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And When Did You Last See Your Father?

And When Did You Last See Your Father?

Review by Jack Foley

IndieLondon Rating: 4 out of 5

AND When Did You Last See Your Father? may be a tearjerker in the classic sense but it’s also one of the most positive and uplifting films of the year.

Based on the best-selling novel by Blake Morrison, it’s a touching, sometimes painful and yet often amusing examination of a son’s relationship with his father through the years.

The soul searching begins as Blake (Colin Firth) is called to look after his ailing father Arthur (Jim Broadbent) during his final days, and takes in childhood, adolescence (as experienced by newcomer Matthew Beard) and adult life.

Arthur is a charismatic yet domineering man who’s desire to take centre stage often dwarfed those around him, whether it’s his wife (Juliet Stevenson) or son at the crucial moments in his formative years.

And yet a strong family bond exists that is difficult to explain, and which leaves many issues unresolved as Arthur reaches his final days.

Much like Morrison’s novel, Anand Tucker’s film is unflinching in its depiction of life and death. It’s brutally honest, frequently insightful and will probably prompt a great deal of personal soul-searching with anyone who sees it.

Yet anyone expected a heavy-handed movie that wallows in depression had better think again, for there’s much to laugh at and admire.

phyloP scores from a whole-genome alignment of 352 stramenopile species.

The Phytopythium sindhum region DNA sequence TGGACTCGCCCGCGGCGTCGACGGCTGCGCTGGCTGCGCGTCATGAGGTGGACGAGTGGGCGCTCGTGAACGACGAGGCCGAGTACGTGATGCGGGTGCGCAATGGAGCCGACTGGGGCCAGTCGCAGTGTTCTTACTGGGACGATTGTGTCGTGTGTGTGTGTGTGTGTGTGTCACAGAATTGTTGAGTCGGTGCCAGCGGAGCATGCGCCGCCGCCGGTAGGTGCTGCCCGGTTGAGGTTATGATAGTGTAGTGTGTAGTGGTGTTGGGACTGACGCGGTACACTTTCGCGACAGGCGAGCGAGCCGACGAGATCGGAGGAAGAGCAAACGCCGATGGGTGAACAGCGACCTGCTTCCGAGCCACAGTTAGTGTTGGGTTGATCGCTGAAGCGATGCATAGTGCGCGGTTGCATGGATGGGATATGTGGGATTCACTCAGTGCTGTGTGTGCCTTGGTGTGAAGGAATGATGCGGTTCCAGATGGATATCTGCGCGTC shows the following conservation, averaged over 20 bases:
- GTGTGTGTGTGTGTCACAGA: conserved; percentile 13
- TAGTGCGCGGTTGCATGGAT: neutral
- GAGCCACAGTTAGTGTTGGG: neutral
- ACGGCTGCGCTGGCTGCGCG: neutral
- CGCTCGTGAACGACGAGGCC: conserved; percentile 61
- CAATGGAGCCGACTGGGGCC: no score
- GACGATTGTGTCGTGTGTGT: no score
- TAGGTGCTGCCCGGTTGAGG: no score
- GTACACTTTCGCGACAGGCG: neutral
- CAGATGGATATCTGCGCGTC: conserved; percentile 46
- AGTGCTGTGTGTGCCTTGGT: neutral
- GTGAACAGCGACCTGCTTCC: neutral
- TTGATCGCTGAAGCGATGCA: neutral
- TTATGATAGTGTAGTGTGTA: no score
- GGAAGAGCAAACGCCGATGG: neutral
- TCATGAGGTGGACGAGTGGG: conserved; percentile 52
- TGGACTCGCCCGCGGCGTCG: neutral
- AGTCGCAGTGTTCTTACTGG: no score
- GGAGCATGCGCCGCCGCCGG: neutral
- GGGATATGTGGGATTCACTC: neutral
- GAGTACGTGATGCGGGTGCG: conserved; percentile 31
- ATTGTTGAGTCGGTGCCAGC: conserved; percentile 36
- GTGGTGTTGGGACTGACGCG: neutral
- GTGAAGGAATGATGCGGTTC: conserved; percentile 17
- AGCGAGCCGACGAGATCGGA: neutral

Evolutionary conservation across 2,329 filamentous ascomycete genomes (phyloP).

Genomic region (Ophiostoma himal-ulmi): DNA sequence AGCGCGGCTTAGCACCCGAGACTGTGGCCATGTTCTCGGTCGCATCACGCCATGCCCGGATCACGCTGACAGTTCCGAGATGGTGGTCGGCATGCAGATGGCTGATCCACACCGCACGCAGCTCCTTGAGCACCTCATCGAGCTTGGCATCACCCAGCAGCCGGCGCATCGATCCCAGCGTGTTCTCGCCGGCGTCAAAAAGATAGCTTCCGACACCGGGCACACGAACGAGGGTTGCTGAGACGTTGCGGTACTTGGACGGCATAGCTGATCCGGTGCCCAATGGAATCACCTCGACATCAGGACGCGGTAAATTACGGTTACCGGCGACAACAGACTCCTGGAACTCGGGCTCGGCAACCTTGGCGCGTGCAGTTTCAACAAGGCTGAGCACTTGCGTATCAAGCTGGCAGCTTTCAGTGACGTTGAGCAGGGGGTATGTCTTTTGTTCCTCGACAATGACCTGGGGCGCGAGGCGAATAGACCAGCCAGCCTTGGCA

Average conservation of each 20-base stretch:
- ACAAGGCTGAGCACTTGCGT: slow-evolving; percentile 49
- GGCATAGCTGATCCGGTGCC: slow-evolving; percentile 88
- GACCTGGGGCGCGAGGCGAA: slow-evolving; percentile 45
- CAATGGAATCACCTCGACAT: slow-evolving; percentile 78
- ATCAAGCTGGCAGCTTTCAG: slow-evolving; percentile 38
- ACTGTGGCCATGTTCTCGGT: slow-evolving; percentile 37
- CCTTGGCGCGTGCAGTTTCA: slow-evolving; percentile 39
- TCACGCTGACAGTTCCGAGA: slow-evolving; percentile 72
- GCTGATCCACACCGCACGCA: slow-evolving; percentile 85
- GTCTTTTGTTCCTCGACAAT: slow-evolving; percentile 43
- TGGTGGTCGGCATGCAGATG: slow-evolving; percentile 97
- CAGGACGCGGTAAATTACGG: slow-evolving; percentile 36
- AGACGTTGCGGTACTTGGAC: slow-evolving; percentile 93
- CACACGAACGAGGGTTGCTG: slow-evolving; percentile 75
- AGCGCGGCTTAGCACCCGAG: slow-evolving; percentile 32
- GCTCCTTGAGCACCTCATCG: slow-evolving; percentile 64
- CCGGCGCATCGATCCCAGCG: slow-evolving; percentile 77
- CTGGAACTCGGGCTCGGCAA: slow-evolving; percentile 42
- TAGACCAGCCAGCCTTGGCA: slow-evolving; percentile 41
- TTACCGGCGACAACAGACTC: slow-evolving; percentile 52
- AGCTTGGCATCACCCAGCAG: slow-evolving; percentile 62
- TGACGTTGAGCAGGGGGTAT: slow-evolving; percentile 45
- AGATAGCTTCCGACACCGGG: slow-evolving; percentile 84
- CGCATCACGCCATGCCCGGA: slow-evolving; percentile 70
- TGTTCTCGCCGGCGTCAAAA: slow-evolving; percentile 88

Tucker weaves a lot of humour into the early father-son relationship (most notably during a disastrous camping trip and a wonderful seaside driving lesson) and genuine authenticity into the scenes between Firth and Broadbent in adult life (at an awards presentation, or while fixing a light).

He even manages to avoid the need for an overly dramatic death scene, opting instead to drop the really tearjerking scene at a time when you might least be expecting it.

He also draws terrific performances from an excellent cast. Broadbent shines as ever, mixing stubborn bravado with genuine affection, while Firth is nicely understated as the adult Blake Morrison, giving a quiet but emotionally complex portrayal.

Matthew Beard also proves himself to be a fine young actor as the teenage Blake, Juliet Stevenson is excellent as the long-suffering Kim Morrison and former Coronation Street star Sarah Lancashire enjoys one particularly outstanding moment as Arthur’s possible mistress.

The most life-affirming aspect of the film, however, is the way in which it enables you to confront your own relationships with those you love and maybe, just maybe, start addressing any important issues.

Certificate: 12A
Running time: 92mins